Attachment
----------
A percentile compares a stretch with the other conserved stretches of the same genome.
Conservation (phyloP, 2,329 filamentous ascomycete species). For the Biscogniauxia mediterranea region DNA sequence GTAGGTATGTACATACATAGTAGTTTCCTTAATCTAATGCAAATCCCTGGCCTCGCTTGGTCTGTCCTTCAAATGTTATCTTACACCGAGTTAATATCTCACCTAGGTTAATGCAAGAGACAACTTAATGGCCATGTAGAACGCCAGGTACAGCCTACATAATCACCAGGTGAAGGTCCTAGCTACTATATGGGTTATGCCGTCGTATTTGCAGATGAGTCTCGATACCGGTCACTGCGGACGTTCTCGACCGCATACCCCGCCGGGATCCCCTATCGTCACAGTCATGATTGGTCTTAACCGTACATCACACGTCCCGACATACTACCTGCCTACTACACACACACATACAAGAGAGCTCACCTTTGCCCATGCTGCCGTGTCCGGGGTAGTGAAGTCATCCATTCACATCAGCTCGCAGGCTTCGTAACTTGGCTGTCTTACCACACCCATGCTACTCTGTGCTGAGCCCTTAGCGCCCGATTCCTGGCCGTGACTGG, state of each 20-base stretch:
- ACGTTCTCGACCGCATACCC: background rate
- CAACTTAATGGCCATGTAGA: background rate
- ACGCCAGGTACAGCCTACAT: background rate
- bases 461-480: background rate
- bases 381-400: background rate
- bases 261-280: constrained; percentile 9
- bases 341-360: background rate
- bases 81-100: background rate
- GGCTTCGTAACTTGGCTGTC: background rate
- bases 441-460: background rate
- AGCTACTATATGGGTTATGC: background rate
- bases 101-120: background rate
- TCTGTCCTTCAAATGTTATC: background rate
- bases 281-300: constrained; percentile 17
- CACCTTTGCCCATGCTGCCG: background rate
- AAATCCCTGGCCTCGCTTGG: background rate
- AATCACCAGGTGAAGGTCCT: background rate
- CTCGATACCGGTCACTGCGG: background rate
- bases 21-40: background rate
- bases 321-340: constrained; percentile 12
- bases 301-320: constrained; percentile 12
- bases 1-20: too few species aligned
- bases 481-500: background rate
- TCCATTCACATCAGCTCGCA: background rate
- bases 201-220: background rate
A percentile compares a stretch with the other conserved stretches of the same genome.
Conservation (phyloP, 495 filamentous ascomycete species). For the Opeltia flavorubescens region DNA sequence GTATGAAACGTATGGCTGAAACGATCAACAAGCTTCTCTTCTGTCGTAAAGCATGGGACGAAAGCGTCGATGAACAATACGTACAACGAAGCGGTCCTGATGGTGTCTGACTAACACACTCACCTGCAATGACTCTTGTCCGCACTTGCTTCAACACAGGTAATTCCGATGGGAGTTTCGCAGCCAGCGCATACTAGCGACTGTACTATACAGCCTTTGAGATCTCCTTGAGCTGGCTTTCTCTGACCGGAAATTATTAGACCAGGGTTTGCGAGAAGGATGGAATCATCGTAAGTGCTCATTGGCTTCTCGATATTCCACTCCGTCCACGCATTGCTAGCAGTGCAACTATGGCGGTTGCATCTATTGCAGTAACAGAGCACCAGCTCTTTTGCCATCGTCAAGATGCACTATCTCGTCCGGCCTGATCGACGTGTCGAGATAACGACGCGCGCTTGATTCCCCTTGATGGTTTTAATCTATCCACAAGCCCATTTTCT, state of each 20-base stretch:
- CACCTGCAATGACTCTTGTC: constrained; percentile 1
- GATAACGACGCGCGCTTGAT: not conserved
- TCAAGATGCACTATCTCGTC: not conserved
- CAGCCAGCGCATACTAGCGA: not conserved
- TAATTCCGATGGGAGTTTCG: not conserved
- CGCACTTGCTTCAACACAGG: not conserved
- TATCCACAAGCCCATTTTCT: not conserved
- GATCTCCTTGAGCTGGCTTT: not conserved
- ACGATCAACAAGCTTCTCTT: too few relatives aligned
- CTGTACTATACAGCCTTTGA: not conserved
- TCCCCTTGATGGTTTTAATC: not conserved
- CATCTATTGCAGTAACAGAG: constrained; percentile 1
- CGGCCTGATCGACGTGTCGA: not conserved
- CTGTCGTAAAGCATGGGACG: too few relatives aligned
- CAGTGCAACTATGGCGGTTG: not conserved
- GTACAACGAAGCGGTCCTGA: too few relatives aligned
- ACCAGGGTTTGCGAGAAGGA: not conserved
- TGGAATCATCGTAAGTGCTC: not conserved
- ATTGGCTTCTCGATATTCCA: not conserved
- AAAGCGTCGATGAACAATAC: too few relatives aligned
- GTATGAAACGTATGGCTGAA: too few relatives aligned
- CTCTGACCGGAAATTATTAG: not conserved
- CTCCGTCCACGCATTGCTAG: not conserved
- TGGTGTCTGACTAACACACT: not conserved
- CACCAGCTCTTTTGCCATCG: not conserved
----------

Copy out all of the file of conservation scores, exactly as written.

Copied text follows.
A percentile compares a stretch with the other conserved stretches of the same genome.
Conservation (phyloP, 2,329 filamentous ascomycete species). For the Biscogniauxia mediterranea region DNA sequence GTAGGTATGTACATACATAGTAGTTTCCTTAATCTAATGCAAATCCCTGGCCTCGCTTGGTCTGTCCTTCAAATGTTATCTTACACCGAGTTAATATCTCACCTAGGTTAATGCAAGAGACAACTTAATGGCCATGTAGAACGCCAGGTACAGCCTACATAATCACCAGGTGAAGGTCCTAGCTACTATATGGGTTATGCCGTCGTATTTGCAGATGAGTCTCGATACCGGTCACTGCGGACGTTCTCGACCGCATACCCCGCCGGGATCCCCTATCGTCACAGTCATGATTGGTCTTAACCGTACATCACACGTCCCGACATACTACCTGCCTACTACACACACACATACAAGAGAGCTCACCTTTGCCCATGCTGCCGTGTCCGGGGTAGTGAAGTCATCCATTCACATCAGCTCGCAGGCTTCGTAACTTGGCTGTCTTACCACACCCATGCTACTCTGTGCTGAGCCCTTAGCGCCCGATTCCTGGCCGTGACTGG, state of each 20-base stretch:
- ACGTTCTCGACCGCATACCC: background rate
- CAACTTAATGGCCATGTAGA: background rate
- ACGCCAGGTACAGCCTACAT: background rate
- bases 461-480: background rate
- bases 381-400: background rate
- bases 261-280: constrained; percentile 9
- bases 341-360: background rate
- bases 81-100: background rate
- GGCTTCGTAACTTGGCTGTC: background rate
- bases 441-460: background rate
- AGCTACTATATGGGTTATGC: background rate
- bases 101-120: background rate
- TCTGTCCTTCAAATGTTATC: background rate
- bases 281-300: constrained; percentile 17
- CACCTTTGCCCATGCTGCCG: background rate
- AAATCCCTGGCCTCGCTTGG: background rate
- AATCACCAGGTGAAGGTCCT: background rate
- CTCGATACCGGTCACTGCGG: background rate
- bases 21-40: background rate
- bases 321-340: constrained; percentile 12
- bases 301-320: constrained; percentile 12
- bases 1-20: too few species aligned
- bases 481-500: background rate
- TCCATTCACATCAGCTCGCA: background rate
- bases 201-220: background rate
A percentile compares a stretch with the other conserved stretches of the same genome.
Conservation (phyloP, 495 filamentous ascomycete species). For the Opeltia flavorubescens region DNA sequence GTATGAAACGTATGGCTGAAACGATCAACAAGCTTCTCTTCTGTCGTAAAGCATGGGACGAAAGCGTCGATGAACAATACGTACAACGAAGCGGTCCTGATGGTGTCTGACTAACACACTCACCTGCAATGACTCTTGTCCGCACTTGCTTCAACACAGGTAATTCCGATGGGAGTTTCGCAGCCAGCGCATACTAGCGACTGTACTATACAGCCTTTGAGATCTCCTTGAGCTGGCTTTCTCTGACCGGAAATTATTAGACCAGGGTTTGCGAGAAGGATGGAATCATCGTAAGTGCTCATTGGCTTCTCGATATTCCACTCCGTCCACGCATTGCTAGCAGTGCAACTATGGCGGTTGCATCTATTGCAGTAACAGAGCACCAGCTCTTTTGCCATCGTCAAGATGCACTATCTCGTCCGGCCTGATCGACGTGTCGAGATAACGACGCGCGCTTGATTCCCCTTGATGGTTTTAATCTATCCACAAGCCCATTTTCT, state of each 20-base stretch:
- CACCTGCAATGACTCTTGTC: constrained; percentile 1
- GATAACGACGCGCGCTTGAT: not conserved
- TCAAGATGCACTATCTCGTC: not conserved
- CAGCCAGCGCATACTAGCGA: not conserved
- TAATTCCGATGGGAGTTTCG: not conserved
- CGCACTTGCTTCAACACAGG: not conserved
- TATCCACAAGCCCATTTTCT: not conserved
- GATCTCCTTGAGCTGGCTTT: not conserved
- ACGATCAACAAGCTTCTCTT: too few relatives aligned
- CTGTACTATACAGCCTTTGA: not conserved
- TCCCCTTGATGGTTTTAATC: not conserved
- CATCTATTGCAGTAACAGAG: constrained; percentile 1
- CGGCCTGATCGACGTGTCGA: not conserved
- CTGTCGTAAAGCATGGGACG: too few relatives aligned
- CAGTGCAACTATGGCGGTTG: not conserved
- GTACAACGAAGCGGTCCTGA: too few relatives aligned
- ACCAGGGTTTGCGAGAAGGA: not conserved
- TGGAATCATCGTAAGTGCTC: not conserved
- ATTGGCTTCTCGATATTCCA: not conserved
- AAAGCGTCGATGAACAATAC: too few relatives aligned
- GTATGAAACGTATGGCTGAA: too few relatives aligned
- CTCTGACCGGAAATTATTAG: not conserved
- CTCCGTCCACGCATTGCTAG: not conserved
- TGGTGTCTGACTAACACACT: not conserved
- CACCAGCTCTTTTGCCATCG: not conserved